The rain went on for an hour or more. I felt snug in the car but finally the rain relented and the sky gradually brightened as did my mood. I headed out to the others which was a fair distance along the seawall and finally joined them along with numerous other hardy souls - all seemingly in waterproof clothing. The usual inane chatter and slanderous statements about absent birders known and unknown whiled away the tedium whilst awaiting the now inevitable non arrival of the Semi-palmated Sandpiper

Andrew and Badger looking in vain

We stared out at a large area of mud and shallow brackish water populated by in excess of a hundred Dunlin with at least five exquisite Curlew Sandpipers amongst them. One of my favourite birds. Such an elegant and evenly proportioned small wader, their legs and bill ever so slightly longer than the Dunlin and with a more streamlined body shape possessing none of the hunch shouldered dumpiness and small headedness of the Dunlin. All the Curlew Sandpipers were juveniles, their plumage as immaculate as their body shape with a delicate apricot wash to their breasts, beautiful turtle shell scalloping to their upper-parts and flashing a huge white rump when they flew. The longer legs of the Curlew Sandpipers allowed them to wade deeper into the pool, almost at times swimming, although they were also not averse to joining the Dunlins pattering around in the thick gloopy mud.They would regularly haul mud encased worms from below the water and submerging their heads entirely in the process.

Juvenile Curlew Sandpiper
Every so often the entire flock would take alarm and with good reason as a Peregrine had made at least two low passes along the sea wall but after wheeling in a tight formation of alternate grey and white, as in unison they tilted from one side to the other, they would settle again on the pool.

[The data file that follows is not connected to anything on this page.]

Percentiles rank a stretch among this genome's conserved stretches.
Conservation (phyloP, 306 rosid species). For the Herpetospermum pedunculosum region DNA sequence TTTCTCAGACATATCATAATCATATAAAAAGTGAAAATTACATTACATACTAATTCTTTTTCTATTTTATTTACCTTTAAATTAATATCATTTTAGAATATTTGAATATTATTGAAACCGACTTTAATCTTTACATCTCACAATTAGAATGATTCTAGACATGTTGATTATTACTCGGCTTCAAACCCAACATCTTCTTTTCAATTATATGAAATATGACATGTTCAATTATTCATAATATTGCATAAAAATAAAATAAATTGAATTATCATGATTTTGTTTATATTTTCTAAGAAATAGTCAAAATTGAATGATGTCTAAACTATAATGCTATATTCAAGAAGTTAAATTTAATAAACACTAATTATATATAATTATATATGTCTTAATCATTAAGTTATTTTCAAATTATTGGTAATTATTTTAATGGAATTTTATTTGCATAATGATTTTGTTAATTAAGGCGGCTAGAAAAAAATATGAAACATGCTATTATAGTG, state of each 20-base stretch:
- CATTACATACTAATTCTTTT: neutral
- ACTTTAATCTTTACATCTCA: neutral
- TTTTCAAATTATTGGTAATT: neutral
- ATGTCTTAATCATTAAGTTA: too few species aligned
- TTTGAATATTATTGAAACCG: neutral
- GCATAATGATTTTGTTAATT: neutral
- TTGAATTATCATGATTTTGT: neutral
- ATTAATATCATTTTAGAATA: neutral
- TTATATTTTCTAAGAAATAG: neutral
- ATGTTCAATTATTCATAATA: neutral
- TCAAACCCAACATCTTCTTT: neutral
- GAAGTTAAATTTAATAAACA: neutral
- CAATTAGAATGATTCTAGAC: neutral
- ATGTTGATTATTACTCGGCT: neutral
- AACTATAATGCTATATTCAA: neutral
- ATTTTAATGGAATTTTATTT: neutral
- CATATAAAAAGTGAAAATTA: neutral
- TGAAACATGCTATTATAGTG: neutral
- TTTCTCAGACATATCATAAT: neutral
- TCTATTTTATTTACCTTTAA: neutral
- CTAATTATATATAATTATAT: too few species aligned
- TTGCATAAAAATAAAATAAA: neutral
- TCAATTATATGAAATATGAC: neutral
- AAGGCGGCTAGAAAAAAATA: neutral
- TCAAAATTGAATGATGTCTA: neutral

The birds were remarkably tolerant of our close proximity and showed little fear allowing those of us with cameras to sit literally within feet of them and take their pictures to our heart's content.










Juvenile Curlew Sandpipers 


Juvenile Dunlins moulting into winter plumage
Time slid by. A flock of Grey Plovers flew in, some still in their appealing combination of black, grey and white breeding plumage. A Little Egret stalked along the far bank and an occasional Ringed Plover would betray it's arrival with a querulous, melancholy call. The Semi P was still absent and realistically we had to come to the conclusion it was gone and not returning.

Remarkably my first attempt at twitching a Semi P was at this very spot some years ago. That one, like this one had been present for a number of days but the day I chose to go and see it was the day it chose to disappear. Since then I have been fortunate to have seen three separate individuals in various parts of southern England, one of which was again at this very location. Today, however, was in twitching parlance a dip. For me it was not particularly troubling as the opportunity to get such close views of one of my favourite waders in the form of the Curlew Sandpipers was ample compensation. Andy was a bit miffed, having missed a new bird for the UK but as he is relatively new to birding the Curlew Sandpipers were also new for him. A wander further east along the seawall to restore the circulation brought us to some wooden stakes sticking out of the water a little offshore, and populated by Sandwich, Common and best of all, two juvenile Black Terns. The terns stoically perched head to wind, buffeted by the strong westerly airflow.


Black Tern, Common Tern and Sandwich Tern
A small flock of Turnstones ran amongst the discarded seaweed on the sandshore in front of us. Rapidly acquiring their winter plumage they were remarkably well camouflaged amongst the brown seaweed and sand. I was surprised at their strength as they tossed aside lumps of seaweed as big as themselves or dug vigorously in the sand in their search for invertebrates


Well camouflaged Turnstone
Four hours had now elapsed and yet another large black cloud was looming menacingly in the west so we made our way back to the car deciding to call it a day.

Now Keyhaven is very adjacent to the New Forest and as those of you who read this blog regularly will know there is a place in the New Forest called Acres Down and at Acres Down there is Acres Down Farm that sells possibly the best value cream teas in the south of England. Andrew needed to be initiated. Oh yes he did. It would be unfair of us to deprive him of this culinary and sensory extravaganza I am sure you will agree. We sat at a table covered in a red and white gingham tablecloth. Four cream teas please - as the rain came down again. Heaven.